Carl Safina is a MacArthur fellow, Pew fellow, and Guggenheim fellow, an adjunct professor at Stony Brook University, and president of Blue Ocean Institute. 

His books include among others Song for the Blue Ocean,The View From Lazy Point, and his book about the 2010 Gulf blowout, A Sea in Flames. He is host of "Saving the Ocean," on PBS television. Safina was named an Utne Reader Visionary in 2011. Keep up with him and his work at

I can’t remember who dragged me to see the movie Jurassic Park, but one resonant line in that movie was worth the price of admission, this unforgettable sentence: “Life finds a way.” It popped out at me because it so economically summed up a truth behind all of nature’s stunning diversity and the continuity of the living adventure of Life on Earth.

Australian ecologist Roger Bradbury has recently asserted that coral reefs are doomed, living-dead, “zombie ecosystems” that will inevitably - and soon - utterly collapse under the multiple fatal blows of overfishing, pollution and the ocean acidification and warming resulting from the global buildup of carbon dioxide (see his New York Times op-ed, “A World Without Coral Reefs").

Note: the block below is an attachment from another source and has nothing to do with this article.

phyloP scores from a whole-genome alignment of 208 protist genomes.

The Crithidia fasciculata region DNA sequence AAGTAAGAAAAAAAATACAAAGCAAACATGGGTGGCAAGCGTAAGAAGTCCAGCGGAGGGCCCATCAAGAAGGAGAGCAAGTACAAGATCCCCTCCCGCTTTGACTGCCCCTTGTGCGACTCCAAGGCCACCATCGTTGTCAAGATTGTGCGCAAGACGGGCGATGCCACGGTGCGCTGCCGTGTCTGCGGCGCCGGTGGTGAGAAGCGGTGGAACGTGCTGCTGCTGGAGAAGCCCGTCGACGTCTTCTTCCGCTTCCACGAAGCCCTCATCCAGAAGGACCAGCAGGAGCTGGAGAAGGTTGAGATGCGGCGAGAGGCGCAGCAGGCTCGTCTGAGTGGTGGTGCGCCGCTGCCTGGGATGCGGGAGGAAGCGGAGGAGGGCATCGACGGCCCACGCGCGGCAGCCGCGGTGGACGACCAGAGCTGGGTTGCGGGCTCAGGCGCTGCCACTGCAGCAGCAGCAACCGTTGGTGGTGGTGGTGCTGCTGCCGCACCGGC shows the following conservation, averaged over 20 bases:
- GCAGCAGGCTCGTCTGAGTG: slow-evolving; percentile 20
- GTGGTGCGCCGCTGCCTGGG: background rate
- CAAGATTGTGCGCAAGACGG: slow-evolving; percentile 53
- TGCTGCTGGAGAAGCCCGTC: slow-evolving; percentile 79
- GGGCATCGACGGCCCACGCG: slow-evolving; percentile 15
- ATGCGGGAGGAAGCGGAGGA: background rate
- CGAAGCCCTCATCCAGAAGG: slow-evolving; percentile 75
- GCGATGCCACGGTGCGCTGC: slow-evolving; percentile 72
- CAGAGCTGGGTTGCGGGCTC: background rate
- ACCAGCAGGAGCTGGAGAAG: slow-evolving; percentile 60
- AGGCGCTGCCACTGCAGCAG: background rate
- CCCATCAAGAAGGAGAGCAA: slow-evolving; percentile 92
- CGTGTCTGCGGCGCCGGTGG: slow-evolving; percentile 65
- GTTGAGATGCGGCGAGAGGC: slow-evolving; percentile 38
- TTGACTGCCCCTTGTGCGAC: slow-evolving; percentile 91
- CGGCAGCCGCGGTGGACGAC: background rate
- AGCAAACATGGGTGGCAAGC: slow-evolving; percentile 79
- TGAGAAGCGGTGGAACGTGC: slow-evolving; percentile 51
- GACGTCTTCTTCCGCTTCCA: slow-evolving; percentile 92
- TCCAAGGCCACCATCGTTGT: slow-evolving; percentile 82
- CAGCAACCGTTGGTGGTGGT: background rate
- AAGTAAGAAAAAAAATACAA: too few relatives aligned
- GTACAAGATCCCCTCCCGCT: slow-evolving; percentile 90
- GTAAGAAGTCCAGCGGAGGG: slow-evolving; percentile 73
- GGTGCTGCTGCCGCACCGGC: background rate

Bradbury says we should give up. Any hope for reefs, he says, is a delusion (Andy Revkin collected a few responses from scientists at his New York Times Dot Earth blog).

guatemalan algeaCan that really be so? Certainly things die, lineages go extinct - and coral reefs are in a world of hurt. All true.

Also true is the existence of heat-tolerant corals, corals that are regularly exposed to (and routinely survive) the extreme stress of finding themselves out in the tropical air at low tide, and many ocean organisms that live through large swings in pH through tidal cycles.

Yes many coral reefs are degraded. Yes it doesn’t look good. But sometimes living diversity supplies marginal adaptations that suddenly fit perfectly into new conditions.

Someone (not Darwin) called it “survival of the fittest.” That’s what the phrase means; not survival of the strongest but of the ones who find themselves in the right place at the right time as conditions change to suddenly suit them. Look around; it works.

Agreed, it is past due to raise the alarm that coral reefs in many areas have largely collapsed, and that their future looks bleak.

As an anguished lover of reefs and living things generally, and as an ecologist by profession, I cannot picture what it will take for coral reef systems to survive and thrive. But I also cannot picture a world in which no reef corals adapt, persist, and flourish, simply because it’s true: Life finds a way.

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